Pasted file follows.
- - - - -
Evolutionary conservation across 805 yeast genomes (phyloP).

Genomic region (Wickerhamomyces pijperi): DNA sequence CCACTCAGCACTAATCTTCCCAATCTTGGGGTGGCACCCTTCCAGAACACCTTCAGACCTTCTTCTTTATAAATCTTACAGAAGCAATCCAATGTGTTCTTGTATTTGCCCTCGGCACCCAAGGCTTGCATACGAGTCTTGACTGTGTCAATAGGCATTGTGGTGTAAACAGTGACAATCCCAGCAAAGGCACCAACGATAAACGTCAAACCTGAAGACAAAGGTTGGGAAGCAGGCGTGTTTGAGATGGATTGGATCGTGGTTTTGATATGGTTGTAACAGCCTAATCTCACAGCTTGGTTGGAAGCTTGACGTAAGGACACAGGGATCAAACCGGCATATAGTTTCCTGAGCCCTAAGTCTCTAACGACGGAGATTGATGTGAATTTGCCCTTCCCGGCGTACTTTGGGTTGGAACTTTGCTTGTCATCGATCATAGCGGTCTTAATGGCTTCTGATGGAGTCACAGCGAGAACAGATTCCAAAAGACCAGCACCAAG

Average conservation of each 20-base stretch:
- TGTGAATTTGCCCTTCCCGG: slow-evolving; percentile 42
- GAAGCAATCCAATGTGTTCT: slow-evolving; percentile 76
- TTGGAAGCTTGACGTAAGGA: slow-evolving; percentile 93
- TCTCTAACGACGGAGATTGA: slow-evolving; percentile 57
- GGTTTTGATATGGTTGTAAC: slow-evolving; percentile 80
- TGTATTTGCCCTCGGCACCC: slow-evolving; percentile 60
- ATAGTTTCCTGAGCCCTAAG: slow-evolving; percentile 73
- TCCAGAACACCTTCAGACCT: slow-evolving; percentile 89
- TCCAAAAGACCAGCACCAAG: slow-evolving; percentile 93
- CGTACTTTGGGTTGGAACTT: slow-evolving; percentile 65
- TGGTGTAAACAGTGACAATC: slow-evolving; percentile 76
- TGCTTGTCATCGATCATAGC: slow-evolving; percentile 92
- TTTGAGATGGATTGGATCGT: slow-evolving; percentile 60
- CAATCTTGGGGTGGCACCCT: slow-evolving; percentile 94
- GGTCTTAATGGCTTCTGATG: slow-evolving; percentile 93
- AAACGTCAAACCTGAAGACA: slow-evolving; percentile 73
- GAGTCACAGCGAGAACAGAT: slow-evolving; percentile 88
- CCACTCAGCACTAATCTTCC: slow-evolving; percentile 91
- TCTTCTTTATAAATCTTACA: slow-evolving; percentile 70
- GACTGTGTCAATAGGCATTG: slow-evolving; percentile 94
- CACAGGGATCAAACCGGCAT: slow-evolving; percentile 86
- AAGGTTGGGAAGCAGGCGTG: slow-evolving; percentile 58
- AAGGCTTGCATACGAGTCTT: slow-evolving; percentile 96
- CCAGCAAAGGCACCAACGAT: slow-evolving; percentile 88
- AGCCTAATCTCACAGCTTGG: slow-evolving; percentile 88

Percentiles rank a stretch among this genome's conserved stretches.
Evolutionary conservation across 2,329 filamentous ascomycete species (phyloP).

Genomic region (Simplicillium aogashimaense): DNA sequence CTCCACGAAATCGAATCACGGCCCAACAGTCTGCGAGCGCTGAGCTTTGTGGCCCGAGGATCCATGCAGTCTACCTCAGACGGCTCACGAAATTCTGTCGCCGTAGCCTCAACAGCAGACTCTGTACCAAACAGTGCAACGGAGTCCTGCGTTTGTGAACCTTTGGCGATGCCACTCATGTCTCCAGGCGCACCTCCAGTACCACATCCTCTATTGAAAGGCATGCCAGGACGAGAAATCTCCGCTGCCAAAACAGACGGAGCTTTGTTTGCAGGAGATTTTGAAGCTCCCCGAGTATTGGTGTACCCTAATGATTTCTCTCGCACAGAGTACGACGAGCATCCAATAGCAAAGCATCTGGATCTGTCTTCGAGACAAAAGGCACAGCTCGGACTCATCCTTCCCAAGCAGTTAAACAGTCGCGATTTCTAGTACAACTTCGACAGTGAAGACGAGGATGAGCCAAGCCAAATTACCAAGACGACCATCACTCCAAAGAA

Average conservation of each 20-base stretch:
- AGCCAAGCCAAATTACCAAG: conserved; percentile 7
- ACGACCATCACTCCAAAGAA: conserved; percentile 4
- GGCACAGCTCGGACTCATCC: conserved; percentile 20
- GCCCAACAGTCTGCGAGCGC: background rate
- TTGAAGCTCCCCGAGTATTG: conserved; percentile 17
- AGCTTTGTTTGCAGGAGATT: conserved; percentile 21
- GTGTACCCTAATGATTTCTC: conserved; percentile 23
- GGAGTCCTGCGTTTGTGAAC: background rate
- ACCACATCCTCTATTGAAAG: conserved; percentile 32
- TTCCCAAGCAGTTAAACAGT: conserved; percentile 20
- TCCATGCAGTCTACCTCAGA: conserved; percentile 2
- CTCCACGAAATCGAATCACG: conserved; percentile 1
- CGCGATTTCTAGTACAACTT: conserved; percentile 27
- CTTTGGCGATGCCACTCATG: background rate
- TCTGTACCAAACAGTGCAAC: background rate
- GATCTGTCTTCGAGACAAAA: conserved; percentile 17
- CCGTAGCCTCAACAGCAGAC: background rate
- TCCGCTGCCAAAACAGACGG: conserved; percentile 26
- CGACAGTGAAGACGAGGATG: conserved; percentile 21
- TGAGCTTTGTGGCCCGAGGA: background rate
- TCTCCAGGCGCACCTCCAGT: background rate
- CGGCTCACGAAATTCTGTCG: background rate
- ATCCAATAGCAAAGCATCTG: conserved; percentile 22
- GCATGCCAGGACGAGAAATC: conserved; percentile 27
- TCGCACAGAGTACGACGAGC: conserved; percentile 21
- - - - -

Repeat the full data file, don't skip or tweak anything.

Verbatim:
Evolutionary conservation across 805 yeast genomes (phyloP).

Genomic region (Wickerhamomyces pijperi): DNA sequence CCACTCAGCACTAATCTTCCCAATCTTGGGGTGGCACCCTTCCAGAACACCTTCAGACCTTCTTCTTTATAAATCTTACAGAAGCAATCCAATGTGTTCTTGTATTTGCCCTCGGCACCCAAGGCTTGCATACGAGTCTTGACTGTGTCAATAGGCATTGTGGTGTAAACAGTGACAATCCCAGCAAAGGCACCAACGATAAACGTCAAACCTGAAGACAAAGGTTGGGAAGCAGGCGTGTTTGAGATGGATTGGATCGTGGTTTTGATATGGTTGTAACAGCCTAATCTCACAGCTTGGTTGGAAGCTTGACGTAAGGACACAGGGATCAAACCGGCATATAGTTTCCTGAGCCCTAAGTCTCTAACGACGGAGATTGATGTGAATTTGCCCTTCCCGGCGTACTTTGGGTTGGAACTTTGCTTGTCATCGATCATAGCGGTCTTAATGGCTTCTGATGGAGTCACAGCGAGAACAGATTCCAAAAGACCAGCACCAAG

Average conservation of each 20-base stretch:
- TGTGAATTTGCCCTTCCCGG: slow-evolving; percentile 42
- GAAGCAATCCAATGTGTTCT: slow-evolving; percentile 76
- TTGGAAGCTTGACGTAAGGA: slow-evolving; percentile 93
- TCTCTAACGACGGAGATTGA: slow-evolving; percentile 57
- GGTTTTGATATGGTTGTAAC: slow-evolving; percentile 80
- TGTATTTGCCCTCGGCACCC: slow-evolving; percentile 60
- ATAGTTTCCTGAGCCCTAAG: slow-evolving; percentile 73
- TCCAGAACACCTTCAGACCT: slow-evolving; percentile 89
- TCCAAAAGACCAGCACCAAG: slow-evolving; percentile 93
- CGTACTTTGGGTTGGAACTT: slow-evolving; percentile 65
- TGGTGTAAACAGTGACAATC: slow-evolving; percentile 76
- TGCTTGTCATCGATCATAGC: slow-evolving; percentile 92
- TTTGAGATGGATTGGATCGT: slow-evolving; percentile 60
- CAATCTTGGGGTGGCACCCT: slow-evolving; percentile 94
- GGTCTTAATGGCTTCTGATG: slow-evolving; percentile 93
- AAACGTCAAACCTGAAGACA: slow-evolving; percentile 73
- GAGTCACAGCGAGAACAGAT: slow-evolving; percentile 88
- CCACTCAGCACTAATCTTCC: slow-evolving; percentile 91
- TCTTCTTTATAAATCTTACA: slow-evolving; percentile 70
- GACTGTGTCAATAGGCATTG: slow-evolving; percentile 94
- CACAGGGATCAAACCGGCAT: slow-evolving; percentile 86
- AAGGTTGGGAAGCAGGCGTG: slow-evolving; percentile 58
- AAGGCTTGCATACGAGTCTT: slow-evolving; percentile 96
- CCAGCAAAGGCACCAACGAT: slow-evolving; percentile 88
- AGCCTAATCTCACAGCTTGG: slow-evolving; percentile 88

Percentiles rank a stretch among this genome's conserved stretches.
Evolutionary conservation across 2,329 filamentous ascomycete species (phyloP).

Genomic region (Simplicillium aogashimaense): DNA sequence CTCCACGAAATCGAATCACGGCCCAACAGTCTGCGAGCGCTGAGCTTTGTGGCCCGAGGATCCATGCAGTCTACCTCAGACGGCTCACGAAATTCTGTCGCCGTAGCCTCAACAGCAGACTCTGTACCAAACAGTGCAACGGAGTCCTGCGTTTGTGAACCTTTGGCGATGCCACTCATGTCTCCAGGCGCACCTCCAGTACCACATCCTCTATTGAAAGGCATGCCAGGACGAGAAATCTCCGCTGCCAAAACAGACGGAGCTTTGTTTGCAGGAGATTTTGAAGCTCCCCGAGTATTGGTGTACCCTAATGATTTCTCTCGCACAGAGTACGACGAGCATCCAATAGCAAAGCATCTGGATCTGTCTTCGAGACAAAAGGCACAGCTCGGACTCATCCTTCCCAAGCAGTTAAACAGTCGCGATTTCTAGTACAACTTCGACAGTGAAGACGAGGATGAGCCAAGCCAAATTACCAAGACGACCATCACTCCAAAGAA

Average conservation of each 20-base stretch:
- AGCCAAGCCAAATTACCAAG: conserved; percentile 7
- ACGACCATCACTCCAAAGAA: conserved; percentile 4
- GGCACAGCTCGGACTCATCC: conserved; percentile 20
- GCCCAACAGTCTGCGAGCGC: background rate
- TTGAAGCTCCCCGAGTATTG: conserved; percentile 17
- AGCTTTGTTTGCAGGAGATT: conserved; percentile 21
- GTGTACCCTAATGATTTCTC: conserved; percentile 23
- GGAGTCCTGCGTTTGTGAAC: background rate
- ACCACATCCTCTATTGAAAG: conserved; percentile 32
- TTCCCAAGCAGTTAAACAGT: conserved; percentile 20
- TCCATGCAGTCTACCTCAGA: conserved; percentile 2
- CTCCACGAAATCGAATCACG: conserved; percentile 1
- CGCGATTTCTAGTACAACTT: conserved; percentile 27
- CTTTGGCGATGCCACTCATG: background rate
- TCTGTACCAAACAGTGCAAC: background rate
- GATCTGTCTTCGAGACAAAA: conserved; percentile 17
- CCGTAGCCTCAACAGCAGAC: background rate
- TCCGCTGCCAAAACAGACGG: conserved; percentile 26
- CGACAGTGAAGACGAGGATG: conserved; percentile 21
- TGAGCTTTGTGGCCCGAGGA: background rate
- TCTCCAGGCGCACCTCCAGT: background rate
- CGGCTCACGAAATTCTGTCG: background rate
- ATCCAATAGCAAAGCATCTG: conserved; percentile 22
- GCATGCCAGGACGAGAAATC: conserved; percentile 27
- TCGCACAGAGTACGACGAGC: conserved; percentile 21